The amazing looking Speedboat is surely destined to break a few records. Spar makers Southern Spars describe the thinking behind the rig
In blustery weather, the new Juan Kouyoumdjian-designed 100ft maxi, Speedboat, was launched in Auckland’s Viaduct Basin. It’s a yacht designed to produce blistering speeds and the first record to fall could be the Newport Bermuda race time this June.
Built by Mick Cookson in Auckland this yacht looks fast standing still, her radical underwater features and amazingly flat run aft pointing to a boat that’s going to need a lot of handling but could produce startling speeds off the breeze.
It goes without saying that her rig is the ultimate collaboration of latest design thinking and innovation in rig technology.
The 44.3 metre high deck-stepped mast was designed and built by Southern Spars. It is the tallest and most powerful maxi rig produced by the Southern Spars yet, meaning it has the highest righting moment of the maxi rigs produced.
Speedboat’s 5 spreader cathedral in-line rig is built from high modulus carbon fibre and is equipped with a complete set of EC6 carbon rigging – the same rigging product used on Open 60 yacht Paprec-Virbac, winner of the Barcelona World Race.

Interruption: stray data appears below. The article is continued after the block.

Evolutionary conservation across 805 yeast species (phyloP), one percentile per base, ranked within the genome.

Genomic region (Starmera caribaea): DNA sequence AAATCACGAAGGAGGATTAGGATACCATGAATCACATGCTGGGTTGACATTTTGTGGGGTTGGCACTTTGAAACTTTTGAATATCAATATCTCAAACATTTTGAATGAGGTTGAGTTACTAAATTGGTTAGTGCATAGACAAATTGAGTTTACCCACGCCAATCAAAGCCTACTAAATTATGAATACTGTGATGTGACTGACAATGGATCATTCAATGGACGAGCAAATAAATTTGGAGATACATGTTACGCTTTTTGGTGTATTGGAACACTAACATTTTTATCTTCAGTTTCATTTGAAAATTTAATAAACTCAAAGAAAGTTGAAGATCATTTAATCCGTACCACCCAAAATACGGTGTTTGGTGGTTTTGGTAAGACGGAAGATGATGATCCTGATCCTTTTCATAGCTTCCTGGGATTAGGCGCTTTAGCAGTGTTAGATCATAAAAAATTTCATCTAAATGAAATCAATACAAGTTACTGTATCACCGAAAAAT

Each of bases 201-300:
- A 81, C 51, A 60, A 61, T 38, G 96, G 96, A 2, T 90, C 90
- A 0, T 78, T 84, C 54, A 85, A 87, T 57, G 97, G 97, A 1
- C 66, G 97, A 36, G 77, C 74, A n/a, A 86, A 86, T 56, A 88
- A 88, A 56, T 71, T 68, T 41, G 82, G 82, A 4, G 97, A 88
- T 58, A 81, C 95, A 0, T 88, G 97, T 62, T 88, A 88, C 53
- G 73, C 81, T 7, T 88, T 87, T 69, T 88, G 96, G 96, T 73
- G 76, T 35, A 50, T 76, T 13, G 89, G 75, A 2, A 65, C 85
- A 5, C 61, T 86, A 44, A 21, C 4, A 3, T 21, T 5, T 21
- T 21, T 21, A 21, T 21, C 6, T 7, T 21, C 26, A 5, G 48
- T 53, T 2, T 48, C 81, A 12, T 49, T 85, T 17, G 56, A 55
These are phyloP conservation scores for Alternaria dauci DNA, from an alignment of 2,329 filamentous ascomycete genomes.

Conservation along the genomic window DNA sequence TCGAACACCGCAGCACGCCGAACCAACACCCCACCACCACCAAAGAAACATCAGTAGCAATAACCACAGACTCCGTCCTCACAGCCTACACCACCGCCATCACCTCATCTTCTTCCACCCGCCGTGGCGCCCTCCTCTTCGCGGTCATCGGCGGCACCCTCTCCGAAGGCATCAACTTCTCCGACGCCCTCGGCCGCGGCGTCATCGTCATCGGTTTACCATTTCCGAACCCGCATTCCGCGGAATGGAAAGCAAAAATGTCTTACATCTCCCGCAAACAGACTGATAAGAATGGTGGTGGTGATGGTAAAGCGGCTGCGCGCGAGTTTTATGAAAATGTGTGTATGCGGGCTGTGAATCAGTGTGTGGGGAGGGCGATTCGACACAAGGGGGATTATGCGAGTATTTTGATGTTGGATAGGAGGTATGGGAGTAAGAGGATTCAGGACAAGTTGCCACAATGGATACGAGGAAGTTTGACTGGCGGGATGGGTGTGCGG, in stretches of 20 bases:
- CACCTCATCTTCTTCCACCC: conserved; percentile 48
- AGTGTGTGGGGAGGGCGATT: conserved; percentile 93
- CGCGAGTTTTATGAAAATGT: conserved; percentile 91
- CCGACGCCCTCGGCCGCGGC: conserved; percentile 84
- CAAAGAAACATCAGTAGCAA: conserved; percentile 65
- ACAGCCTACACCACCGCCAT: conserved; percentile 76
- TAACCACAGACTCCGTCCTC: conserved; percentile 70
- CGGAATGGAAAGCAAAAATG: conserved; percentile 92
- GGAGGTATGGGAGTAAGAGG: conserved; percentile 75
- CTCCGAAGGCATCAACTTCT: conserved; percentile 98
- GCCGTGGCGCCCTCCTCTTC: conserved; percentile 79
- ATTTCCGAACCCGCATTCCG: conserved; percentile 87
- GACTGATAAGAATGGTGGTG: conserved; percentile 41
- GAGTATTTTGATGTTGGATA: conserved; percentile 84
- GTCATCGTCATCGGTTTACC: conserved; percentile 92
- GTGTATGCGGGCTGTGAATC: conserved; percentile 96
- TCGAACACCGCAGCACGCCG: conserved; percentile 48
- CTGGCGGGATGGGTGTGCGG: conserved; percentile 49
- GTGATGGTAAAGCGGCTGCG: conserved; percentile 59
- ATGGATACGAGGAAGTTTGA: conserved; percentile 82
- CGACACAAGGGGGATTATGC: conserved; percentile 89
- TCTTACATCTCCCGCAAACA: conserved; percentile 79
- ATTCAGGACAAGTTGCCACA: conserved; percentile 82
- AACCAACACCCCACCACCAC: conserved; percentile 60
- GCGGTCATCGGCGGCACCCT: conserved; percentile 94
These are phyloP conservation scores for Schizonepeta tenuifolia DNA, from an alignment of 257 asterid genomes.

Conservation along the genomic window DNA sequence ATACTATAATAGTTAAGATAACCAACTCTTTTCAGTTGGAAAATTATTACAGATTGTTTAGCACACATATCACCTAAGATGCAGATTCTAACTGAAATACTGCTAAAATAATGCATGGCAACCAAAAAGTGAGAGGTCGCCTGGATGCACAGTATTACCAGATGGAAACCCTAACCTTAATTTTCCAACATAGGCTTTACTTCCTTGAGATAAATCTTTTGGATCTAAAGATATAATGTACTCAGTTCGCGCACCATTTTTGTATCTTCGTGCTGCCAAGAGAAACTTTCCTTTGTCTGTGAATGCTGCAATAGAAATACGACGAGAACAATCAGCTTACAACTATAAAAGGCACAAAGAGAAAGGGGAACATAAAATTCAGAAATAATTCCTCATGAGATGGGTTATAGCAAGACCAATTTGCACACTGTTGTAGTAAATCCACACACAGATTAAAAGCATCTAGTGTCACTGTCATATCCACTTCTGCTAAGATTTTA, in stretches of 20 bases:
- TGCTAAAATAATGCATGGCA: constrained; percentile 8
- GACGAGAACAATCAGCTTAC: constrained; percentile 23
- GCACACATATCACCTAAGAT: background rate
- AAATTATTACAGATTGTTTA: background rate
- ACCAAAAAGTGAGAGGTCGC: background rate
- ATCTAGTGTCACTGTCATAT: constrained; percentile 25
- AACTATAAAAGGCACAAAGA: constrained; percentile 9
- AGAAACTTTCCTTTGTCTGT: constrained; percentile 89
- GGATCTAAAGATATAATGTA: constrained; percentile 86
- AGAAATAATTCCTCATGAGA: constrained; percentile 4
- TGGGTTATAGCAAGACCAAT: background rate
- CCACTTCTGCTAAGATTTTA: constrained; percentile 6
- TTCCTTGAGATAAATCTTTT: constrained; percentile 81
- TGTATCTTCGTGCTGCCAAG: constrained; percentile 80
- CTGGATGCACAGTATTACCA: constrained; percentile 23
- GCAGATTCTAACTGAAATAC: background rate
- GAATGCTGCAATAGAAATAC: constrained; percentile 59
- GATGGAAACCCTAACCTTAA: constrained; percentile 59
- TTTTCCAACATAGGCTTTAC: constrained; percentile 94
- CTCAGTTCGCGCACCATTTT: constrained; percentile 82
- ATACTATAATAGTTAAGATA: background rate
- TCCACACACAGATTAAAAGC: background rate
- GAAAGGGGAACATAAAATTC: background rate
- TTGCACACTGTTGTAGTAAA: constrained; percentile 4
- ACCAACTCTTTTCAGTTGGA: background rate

One of the most noticeable features on Speedboat’s rig is th aerodynamic structure. The rig uses EC6 carbon continuous rigging with internal tangs. This means the entire rigging runs free from the deck to inside the mast without any bulky external fittings or attachments. Because there are no bulky end fittings on spreaders, the spreader ends are considerably smaller, making for a cleaner, lower drag spreader end. The runners are also made from EC6.
The internal halyard locks will have some of the biggest loads seen on a racing yacht, with the halyard lock for the Code Zero sail having a 20 tonne safe working load.
Speedboat is the first maxi to have a deck-stepped rig produced by Southern Spars. Steve Wilson, rig designer for the project comments, ‘The decision to go with a deck-stepped rig was based on structural reasons. It’s also easier to pass the loads through a bulkhead rather than through a mast and it means no water comes down into the cabin.’
SpeedBoat is due out on her maiden sail today 17th April, when sea trials will commence.
All eyes will be watching her first race in June 2008, the classic Newport to Bermuda race, which will include a very competitive line-up of Southern Spar rigged yachts, including Rosebud, (IRC winner of 2007 Sydney to Hobart), Numbers, (IRC winner Div 1 Key West) and Rambler, (winner Rolex Middle Sea race).